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P.E.I. chapter supports proposed ban on exporting bottled water from the province

Chapter activist Mary Cowper-Smith

The Council of Canadians P.E.I. chapter welcomes the proposed ban on the export of bottled water from P.E.I. noted in the province’s draft Water Act.

In a letter to the editor, chapter activist Mary Cowper-Smith writes, “With World Water Day being celebrated today, March 22, I am heartened to see that the draft Water Act released last week would make it illegal to export bottled water from P.E.I. The supply of fresh water around the world is disappearing and many parts of the world already face severe water shortages. Exporting P.E.I.’s precious fresh water is indeed a mistake.”

Cowper-Smith highlights, “Watersheds across Canada are under threat from this practice.  Fortunately, the popularity of bottled water has decreased significantly in the past few years. According to Statistics Canada, in 2013, 23 per cent of households drank bottled water as their main source of drinking water compared to 30 per cent of households in 2007. People are realizing that it requires 3-5 litres of water to create a plastic, litre-sized bottle and that the manufacture and transport of bottled water requires a great deal of fossil fuel.”

And she concludes, “They are recognizing that some bottled water actually consists of municipal water, including at least one brand on P.E.I. They are concerned about the serious problems caused by discarded plastic bottles. And they are learning that while municipal water is tested at least daily for safety, bottled water plants are only inspected on average every three years. Banning the export of bottled water, drinking tap water at home and carrying refillable water bottles are important ways to preserve fresh water and a good way to mark World Water Day.”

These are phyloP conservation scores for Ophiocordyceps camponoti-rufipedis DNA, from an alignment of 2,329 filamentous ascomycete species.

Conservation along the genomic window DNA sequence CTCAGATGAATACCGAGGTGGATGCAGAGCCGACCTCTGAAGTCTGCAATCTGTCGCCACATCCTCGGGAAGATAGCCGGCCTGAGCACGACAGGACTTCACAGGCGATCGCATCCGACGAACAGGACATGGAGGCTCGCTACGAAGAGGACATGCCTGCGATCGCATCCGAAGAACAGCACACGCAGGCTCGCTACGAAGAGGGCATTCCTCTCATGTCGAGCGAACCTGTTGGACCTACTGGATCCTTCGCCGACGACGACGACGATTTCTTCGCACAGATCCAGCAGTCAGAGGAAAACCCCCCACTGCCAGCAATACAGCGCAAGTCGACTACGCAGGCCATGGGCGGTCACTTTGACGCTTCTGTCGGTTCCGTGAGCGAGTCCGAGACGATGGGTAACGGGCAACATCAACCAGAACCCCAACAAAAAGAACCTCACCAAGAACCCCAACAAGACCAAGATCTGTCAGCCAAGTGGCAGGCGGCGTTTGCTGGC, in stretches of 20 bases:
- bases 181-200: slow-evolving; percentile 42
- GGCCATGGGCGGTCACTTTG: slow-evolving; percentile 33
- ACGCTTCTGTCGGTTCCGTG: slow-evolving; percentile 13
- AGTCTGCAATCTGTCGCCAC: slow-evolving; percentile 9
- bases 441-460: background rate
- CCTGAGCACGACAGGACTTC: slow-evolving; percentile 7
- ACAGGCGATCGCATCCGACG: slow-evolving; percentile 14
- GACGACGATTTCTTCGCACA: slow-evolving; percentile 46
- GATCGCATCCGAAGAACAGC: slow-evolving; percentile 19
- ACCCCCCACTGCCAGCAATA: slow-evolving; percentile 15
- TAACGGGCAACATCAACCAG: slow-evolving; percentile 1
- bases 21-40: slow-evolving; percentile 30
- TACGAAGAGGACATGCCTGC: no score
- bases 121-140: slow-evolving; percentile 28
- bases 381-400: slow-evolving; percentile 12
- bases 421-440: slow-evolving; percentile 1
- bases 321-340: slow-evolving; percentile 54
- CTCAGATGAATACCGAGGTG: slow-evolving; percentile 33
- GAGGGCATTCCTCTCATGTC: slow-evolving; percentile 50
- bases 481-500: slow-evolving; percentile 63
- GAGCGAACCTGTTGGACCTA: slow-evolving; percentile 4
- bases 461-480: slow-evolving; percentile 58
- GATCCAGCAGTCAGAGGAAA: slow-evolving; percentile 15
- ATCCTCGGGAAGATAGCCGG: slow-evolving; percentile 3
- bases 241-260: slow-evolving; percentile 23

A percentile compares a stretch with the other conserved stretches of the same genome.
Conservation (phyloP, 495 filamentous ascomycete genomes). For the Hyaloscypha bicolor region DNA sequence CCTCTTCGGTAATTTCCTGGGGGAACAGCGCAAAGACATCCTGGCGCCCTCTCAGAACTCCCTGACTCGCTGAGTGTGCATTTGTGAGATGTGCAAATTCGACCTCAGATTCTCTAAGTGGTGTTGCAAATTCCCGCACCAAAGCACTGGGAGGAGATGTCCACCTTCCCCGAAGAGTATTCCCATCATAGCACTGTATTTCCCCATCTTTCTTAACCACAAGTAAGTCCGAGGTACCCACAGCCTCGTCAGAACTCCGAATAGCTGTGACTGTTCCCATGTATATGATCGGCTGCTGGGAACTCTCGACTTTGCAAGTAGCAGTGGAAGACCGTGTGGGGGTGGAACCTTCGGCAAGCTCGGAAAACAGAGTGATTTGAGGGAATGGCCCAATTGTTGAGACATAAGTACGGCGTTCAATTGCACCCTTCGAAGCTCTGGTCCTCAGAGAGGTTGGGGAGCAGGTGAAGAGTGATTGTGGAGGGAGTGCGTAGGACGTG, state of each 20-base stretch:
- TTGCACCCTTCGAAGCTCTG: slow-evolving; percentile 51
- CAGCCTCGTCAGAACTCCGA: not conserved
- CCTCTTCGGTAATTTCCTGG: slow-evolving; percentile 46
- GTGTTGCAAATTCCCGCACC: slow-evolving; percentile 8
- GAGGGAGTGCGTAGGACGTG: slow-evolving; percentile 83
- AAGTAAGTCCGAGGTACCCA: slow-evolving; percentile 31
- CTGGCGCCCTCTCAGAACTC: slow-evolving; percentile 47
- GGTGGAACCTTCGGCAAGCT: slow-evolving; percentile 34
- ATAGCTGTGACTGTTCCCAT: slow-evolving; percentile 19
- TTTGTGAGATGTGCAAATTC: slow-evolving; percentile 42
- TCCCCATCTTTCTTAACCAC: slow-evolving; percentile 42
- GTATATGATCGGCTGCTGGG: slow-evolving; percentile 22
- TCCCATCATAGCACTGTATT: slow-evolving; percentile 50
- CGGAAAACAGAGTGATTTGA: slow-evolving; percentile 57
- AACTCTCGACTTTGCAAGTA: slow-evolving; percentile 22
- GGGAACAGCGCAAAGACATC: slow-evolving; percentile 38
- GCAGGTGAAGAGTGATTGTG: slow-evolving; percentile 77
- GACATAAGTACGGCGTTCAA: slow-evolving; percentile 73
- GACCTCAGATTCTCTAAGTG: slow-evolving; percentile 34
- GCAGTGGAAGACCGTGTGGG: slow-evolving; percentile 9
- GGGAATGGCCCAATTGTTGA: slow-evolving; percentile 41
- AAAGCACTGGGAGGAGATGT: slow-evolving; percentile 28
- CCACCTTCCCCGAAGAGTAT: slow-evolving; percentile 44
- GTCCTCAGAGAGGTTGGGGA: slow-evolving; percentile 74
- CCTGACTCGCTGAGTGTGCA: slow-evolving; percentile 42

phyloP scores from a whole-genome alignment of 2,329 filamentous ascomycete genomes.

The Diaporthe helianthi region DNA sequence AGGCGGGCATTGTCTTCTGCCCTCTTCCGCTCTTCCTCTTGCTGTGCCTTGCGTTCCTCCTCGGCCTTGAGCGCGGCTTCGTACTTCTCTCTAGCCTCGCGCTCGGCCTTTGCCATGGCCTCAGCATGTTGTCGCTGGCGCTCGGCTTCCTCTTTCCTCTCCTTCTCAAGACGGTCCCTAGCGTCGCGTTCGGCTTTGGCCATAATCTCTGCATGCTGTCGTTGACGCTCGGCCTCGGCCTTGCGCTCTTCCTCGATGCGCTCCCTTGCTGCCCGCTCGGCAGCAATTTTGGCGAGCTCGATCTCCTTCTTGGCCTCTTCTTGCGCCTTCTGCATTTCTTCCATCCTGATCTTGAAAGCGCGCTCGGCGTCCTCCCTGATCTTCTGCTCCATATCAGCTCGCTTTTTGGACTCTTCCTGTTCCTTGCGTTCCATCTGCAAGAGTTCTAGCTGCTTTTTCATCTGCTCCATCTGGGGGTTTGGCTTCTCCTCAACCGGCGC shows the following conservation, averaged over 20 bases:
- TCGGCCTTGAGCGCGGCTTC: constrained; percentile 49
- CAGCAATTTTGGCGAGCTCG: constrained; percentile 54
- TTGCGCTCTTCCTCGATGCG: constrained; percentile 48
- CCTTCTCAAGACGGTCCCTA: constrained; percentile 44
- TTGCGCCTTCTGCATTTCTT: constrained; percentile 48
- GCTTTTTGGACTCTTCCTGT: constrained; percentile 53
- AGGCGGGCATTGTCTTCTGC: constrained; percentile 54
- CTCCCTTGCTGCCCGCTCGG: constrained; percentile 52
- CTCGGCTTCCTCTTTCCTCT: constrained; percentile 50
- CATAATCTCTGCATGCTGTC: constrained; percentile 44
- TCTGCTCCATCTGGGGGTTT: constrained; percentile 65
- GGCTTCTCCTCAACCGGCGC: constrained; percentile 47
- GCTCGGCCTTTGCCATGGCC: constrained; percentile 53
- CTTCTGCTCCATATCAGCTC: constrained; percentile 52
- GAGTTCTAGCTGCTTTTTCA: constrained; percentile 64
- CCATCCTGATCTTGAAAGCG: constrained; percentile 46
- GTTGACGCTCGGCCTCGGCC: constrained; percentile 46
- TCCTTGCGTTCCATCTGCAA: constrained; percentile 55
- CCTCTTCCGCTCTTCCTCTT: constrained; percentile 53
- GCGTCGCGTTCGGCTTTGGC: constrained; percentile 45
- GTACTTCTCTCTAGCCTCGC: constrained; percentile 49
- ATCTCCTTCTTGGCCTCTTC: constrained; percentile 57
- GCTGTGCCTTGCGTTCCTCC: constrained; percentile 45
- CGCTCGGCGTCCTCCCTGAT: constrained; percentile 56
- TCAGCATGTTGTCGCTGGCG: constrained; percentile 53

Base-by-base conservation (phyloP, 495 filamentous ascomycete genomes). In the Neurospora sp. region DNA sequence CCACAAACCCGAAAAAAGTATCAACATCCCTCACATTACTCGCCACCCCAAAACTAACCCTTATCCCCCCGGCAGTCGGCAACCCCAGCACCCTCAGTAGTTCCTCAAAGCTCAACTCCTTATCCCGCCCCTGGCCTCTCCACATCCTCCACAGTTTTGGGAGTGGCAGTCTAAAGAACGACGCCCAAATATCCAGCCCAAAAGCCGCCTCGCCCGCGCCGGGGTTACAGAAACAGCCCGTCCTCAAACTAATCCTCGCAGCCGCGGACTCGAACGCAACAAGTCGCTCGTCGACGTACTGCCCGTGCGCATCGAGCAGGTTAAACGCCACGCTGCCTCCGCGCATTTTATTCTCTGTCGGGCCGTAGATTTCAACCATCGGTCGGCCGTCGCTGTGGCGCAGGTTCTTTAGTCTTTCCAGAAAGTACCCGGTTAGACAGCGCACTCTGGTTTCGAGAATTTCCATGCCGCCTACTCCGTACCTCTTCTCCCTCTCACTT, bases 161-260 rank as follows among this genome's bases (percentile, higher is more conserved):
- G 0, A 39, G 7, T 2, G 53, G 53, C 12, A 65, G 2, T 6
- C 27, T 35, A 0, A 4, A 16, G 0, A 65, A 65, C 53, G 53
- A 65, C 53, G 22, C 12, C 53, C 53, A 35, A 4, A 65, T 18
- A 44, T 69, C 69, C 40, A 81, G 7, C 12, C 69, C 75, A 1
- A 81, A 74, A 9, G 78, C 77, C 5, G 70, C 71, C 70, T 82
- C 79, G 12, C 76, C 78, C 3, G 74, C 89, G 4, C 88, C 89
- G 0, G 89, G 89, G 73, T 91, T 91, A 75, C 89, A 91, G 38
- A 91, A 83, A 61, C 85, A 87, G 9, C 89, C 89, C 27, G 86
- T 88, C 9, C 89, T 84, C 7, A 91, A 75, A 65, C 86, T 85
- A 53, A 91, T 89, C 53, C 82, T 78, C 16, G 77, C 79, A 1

Charlottetown-base Council of Canadians vice-chairperson Leo Broderick has also been a vocal opponent of bottled water. In October 2015, he presented to the PEI Environmental Advisory Committee as it gathered input for this draft Act.

In September 2016, Broderick also called on the provincial government to halt Pure Island Water Ltd.’s plan to open a water bottling plant that would ultimately draw 100,000 litres a day from wells in Brookvale, PEI. He argued that groundwater belongs to everyone and that it must not be allowed to be put up for sale. The company had originally intended to export water bottled in PEI to China and Japan, but later amended its business plan to focus on eastern Canada and the New England states as their potential markets.

By November 2016, Premier Wade MacLauchlin’s provincial government had agreed to prohibit companies, including Pure Island Waters Ltd., from bottling water until the Water Act had been introduced. If the draft Water Act keeps the provision on bottled water, Pure Island would not be able to proceed with its plans.

The Guardian has reported, “The provincial government is inviting Islanders to comment on the first draft of its proposed Water Act. A second round [of consultations will begin on] March 30. Public feedback can be provided online or at public consultation sessions across the Island [including in Charlottetown on April 10].”

The Water Act could be finalized later this year.